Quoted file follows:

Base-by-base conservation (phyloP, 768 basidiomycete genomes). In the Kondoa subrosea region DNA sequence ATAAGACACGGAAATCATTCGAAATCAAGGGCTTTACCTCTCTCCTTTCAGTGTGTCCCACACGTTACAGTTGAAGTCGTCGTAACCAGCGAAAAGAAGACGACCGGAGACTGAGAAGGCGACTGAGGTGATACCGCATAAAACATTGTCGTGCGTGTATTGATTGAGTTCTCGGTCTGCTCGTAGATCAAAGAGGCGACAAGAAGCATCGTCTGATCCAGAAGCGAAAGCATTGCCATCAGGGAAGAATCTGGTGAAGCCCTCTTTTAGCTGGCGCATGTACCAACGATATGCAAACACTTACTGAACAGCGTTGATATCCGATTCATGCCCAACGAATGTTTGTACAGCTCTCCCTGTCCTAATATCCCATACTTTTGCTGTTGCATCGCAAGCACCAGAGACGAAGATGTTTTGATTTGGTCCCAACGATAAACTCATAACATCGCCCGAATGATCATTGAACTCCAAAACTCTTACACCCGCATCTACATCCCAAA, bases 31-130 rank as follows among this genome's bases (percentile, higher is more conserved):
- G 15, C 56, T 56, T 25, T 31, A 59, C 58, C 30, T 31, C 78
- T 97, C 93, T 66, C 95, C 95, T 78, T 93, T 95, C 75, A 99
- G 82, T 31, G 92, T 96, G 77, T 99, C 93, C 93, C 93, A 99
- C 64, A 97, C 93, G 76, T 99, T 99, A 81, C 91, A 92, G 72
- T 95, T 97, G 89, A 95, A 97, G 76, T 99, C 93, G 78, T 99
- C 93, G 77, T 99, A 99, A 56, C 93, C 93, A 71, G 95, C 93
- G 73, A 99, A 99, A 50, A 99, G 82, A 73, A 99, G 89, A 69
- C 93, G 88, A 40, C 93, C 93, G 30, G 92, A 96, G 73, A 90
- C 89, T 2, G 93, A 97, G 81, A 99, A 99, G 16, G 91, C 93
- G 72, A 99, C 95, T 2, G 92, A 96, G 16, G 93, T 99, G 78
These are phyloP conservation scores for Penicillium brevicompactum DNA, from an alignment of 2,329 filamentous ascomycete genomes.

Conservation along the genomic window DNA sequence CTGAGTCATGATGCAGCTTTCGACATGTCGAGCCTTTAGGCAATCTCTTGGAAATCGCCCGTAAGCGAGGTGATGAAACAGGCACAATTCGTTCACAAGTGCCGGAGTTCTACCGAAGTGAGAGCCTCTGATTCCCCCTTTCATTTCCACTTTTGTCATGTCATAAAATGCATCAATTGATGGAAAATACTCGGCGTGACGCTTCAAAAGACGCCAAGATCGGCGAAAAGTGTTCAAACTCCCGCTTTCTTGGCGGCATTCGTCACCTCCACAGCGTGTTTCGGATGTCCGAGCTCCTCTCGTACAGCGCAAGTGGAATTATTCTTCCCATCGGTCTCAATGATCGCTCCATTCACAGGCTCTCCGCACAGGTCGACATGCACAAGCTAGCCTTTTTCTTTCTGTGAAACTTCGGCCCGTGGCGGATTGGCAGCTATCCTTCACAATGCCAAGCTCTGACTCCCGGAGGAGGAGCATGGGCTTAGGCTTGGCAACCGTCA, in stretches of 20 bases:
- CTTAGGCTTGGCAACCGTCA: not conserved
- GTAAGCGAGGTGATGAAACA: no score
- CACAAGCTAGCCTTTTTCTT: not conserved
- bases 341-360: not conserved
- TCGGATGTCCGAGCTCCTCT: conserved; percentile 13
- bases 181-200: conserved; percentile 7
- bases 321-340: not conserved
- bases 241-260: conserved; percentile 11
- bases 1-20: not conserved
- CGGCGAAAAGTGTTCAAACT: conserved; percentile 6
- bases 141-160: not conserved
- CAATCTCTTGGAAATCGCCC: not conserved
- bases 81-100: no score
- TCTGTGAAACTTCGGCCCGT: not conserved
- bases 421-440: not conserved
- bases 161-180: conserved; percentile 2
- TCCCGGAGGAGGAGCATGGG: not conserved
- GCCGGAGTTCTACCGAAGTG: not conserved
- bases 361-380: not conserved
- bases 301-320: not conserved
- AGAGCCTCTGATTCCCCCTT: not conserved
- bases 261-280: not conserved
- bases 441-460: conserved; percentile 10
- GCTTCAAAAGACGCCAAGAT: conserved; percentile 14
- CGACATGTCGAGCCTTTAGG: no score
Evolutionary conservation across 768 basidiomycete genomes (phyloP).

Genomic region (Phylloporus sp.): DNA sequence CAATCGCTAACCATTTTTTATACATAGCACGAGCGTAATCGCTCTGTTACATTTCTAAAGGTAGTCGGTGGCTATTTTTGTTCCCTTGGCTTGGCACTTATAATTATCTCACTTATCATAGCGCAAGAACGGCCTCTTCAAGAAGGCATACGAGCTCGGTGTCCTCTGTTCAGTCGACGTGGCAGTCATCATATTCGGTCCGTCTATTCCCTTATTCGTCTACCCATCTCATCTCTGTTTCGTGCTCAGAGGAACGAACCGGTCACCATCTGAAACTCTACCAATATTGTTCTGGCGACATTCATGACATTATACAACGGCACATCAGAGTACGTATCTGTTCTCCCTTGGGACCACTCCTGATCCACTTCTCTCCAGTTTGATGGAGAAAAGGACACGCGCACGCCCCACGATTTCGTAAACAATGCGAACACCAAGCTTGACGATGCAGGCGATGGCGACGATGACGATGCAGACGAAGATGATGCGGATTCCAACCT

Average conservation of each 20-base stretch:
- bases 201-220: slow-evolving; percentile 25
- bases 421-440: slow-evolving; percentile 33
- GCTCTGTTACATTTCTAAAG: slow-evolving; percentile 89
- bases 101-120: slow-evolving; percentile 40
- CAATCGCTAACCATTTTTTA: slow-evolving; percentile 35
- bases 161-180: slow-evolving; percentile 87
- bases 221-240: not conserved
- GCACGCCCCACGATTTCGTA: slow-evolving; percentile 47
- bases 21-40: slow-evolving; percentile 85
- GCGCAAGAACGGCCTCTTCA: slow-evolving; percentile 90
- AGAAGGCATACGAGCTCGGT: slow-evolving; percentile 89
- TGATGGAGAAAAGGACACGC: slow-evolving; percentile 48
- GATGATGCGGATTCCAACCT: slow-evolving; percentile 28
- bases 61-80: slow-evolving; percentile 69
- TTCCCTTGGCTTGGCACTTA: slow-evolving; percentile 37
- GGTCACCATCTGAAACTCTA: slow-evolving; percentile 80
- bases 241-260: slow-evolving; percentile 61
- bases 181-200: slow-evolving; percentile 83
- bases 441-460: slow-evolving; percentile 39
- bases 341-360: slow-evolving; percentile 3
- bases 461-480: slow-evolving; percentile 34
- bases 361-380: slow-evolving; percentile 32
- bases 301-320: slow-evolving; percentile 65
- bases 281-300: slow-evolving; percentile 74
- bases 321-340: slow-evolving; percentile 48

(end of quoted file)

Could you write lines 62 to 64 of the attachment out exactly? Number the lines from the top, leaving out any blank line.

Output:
- bases 461-480: slow-evolving; percentile 34
- bases 361-380: slow-evolving; percentile 32
- bases 301-320: slow-evolving; percentile 65